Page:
The present study shows that the PASHPSS developed with identified risk factors can predict the future risk of poor prognosis in aSAH patients very well. Furthermore, it can help guide clinical decisions and patient consultations, and may also reduce the cost of treatment by ensuring effective resource allocation. Such benefits may be particularly important in the management of patients with poor-grade aSAH.
Some limitations of our risk score need to be discussed. First, the statistical data were retrospectively collected. Second, the results of the study only represent the subgroup of poor-grade aSAH patients. Therefore, the scoring model is applicable to the prediction of poor prognosis among poor-grade aSAH patients only. With regard to functional neurologic outcomes, we selected 6 months after discharge as the follow-up point on the basis of the critical period for neurological recovery. However, if data on long-term follow-up can be acquired, the prediction of prognosis will be more accurate. Furthermore, the modeling data were acquired from a single center, which may lead to some inevitable bias in the analysis and conclusions.
The obtained results have allowed us to draw the following conclusions. The main risk factors affecting the prognosis of patients with poor-grade aSAH are modified Fisher grade, elderly age, therapeutic schedule, WFNS grade, DCI, SDH, and cerebral herniation. The PASHPSS is an efficient tool for predicting the prognosis of poor-grade aSAH, can be easily measured, and is helpful for decision-making on subsequent complementary treatment and in reducing the cost of treatment by ensuring effective resource allocation.
Data Availability Statement
The raw data supporting the conclusions of this article will be made available by the authors, without undue reservation.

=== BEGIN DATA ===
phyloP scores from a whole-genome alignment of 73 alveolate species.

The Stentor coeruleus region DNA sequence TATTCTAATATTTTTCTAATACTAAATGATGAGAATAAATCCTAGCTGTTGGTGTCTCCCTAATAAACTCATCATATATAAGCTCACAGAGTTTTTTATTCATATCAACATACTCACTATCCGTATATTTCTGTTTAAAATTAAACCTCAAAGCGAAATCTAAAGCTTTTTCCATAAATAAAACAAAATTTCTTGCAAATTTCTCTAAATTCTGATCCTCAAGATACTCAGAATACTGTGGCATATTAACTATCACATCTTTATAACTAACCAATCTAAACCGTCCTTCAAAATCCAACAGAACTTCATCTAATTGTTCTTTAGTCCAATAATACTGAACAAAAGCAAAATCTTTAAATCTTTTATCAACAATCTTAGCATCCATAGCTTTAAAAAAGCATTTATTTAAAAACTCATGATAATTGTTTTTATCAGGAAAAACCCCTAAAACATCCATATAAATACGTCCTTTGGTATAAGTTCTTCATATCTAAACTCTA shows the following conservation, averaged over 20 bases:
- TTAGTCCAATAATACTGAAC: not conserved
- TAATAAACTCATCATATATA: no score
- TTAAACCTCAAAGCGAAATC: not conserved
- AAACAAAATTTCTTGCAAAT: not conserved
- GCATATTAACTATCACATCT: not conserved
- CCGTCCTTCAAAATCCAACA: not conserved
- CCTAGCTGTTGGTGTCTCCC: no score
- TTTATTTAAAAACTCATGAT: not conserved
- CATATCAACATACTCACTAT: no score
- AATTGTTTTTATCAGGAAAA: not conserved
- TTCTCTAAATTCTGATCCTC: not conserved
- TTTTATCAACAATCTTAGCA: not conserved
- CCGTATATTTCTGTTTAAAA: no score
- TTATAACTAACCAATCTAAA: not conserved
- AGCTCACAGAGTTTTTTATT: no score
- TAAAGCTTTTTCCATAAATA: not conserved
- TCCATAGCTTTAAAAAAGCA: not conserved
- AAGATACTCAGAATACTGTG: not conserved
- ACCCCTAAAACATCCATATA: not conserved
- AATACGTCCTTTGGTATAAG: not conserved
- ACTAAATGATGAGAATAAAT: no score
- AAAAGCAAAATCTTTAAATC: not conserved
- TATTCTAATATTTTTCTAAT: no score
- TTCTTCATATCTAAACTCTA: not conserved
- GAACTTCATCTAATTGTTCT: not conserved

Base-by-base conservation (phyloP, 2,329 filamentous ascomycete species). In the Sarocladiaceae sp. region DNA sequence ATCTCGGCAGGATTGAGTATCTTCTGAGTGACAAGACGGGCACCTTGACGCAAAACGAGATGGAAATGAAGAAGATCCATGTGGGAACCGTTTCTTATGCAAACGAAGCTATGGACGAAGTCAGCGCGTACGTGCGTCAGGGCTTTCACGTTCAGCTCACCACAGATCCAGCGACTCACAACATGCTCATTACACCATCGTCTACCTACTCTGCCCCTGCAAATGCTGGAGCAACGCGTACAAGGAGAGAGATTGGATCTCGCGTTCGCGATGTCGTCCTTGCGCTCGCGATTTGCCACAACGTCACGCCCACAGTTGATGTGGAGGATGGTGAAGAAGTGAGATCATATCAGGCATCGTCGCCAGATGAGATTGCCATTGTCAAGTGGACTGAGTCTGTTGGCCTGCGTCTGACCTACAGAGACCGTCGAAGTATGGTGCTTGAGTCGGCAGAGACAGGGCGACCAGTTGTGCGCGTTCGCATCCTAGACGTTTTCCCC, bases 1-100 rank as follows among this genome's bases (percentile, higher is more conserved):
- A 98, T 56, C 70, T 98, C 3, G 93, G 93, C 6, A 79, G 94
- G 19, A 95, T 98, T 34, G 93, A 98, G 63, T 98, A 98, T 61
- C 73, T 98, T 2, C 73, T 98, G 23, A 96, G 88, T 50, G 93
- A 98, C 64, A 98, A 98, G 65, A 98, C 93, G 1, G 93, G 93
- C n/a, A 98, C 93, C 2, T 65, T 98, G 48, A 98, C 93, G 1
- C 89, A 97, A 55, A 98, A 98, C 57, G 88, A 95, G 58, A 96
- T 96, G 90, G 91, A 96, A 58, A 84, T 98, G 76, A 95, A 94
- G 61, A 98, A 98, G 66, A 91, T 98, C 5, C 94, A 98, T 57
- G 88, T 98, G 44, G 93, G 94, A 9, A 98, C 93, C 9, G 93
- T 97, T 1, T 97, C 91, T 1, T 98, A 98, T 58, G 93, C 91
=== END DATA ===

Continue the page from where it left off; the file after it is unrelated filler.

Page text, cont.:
Ethics approval has been obtained from the ethics committee of First Affiliated Hospital of Zhejiang University. Non-essential identifiable details have been omitted from all manuscripts. The patients next of kin provided written informed consent to participate in this study.
JS and JY contributed to writing the manuscript, acquisition of the data, and analysis and interpretation of the data. SH contributed to the acquisition of follow-up data and preliminary revision of the manuscript content. RM corrected the English language used in the manuscript. KH contributed to the acquisition of the data and preliminary revision of the manuscript content. XP contributed to preliminary revision of the manuscript content. GY provided the external validation data. ZX, LZ, ZL, and DC contributed to the literature review. JP and RZ contributed to the critical revision of the manuscript for intellectual content. All authors contributed to the article and approved the submitted version.
This research was funded by the Key Research & Development (R&D) Plan of Zhejiang Province (No. 2019C03034).
Conflict of Interest
The authors declare that the research was conducted in the absence of any commercial or financial relationships that could be construed as a potential conflict of interest.
Thanks for the data provided by An Wu, director of the Department of Neurosurgery of The Quzhou Municipal People's Hospital. This manuscript has been released as a pre-print at Research Square (41).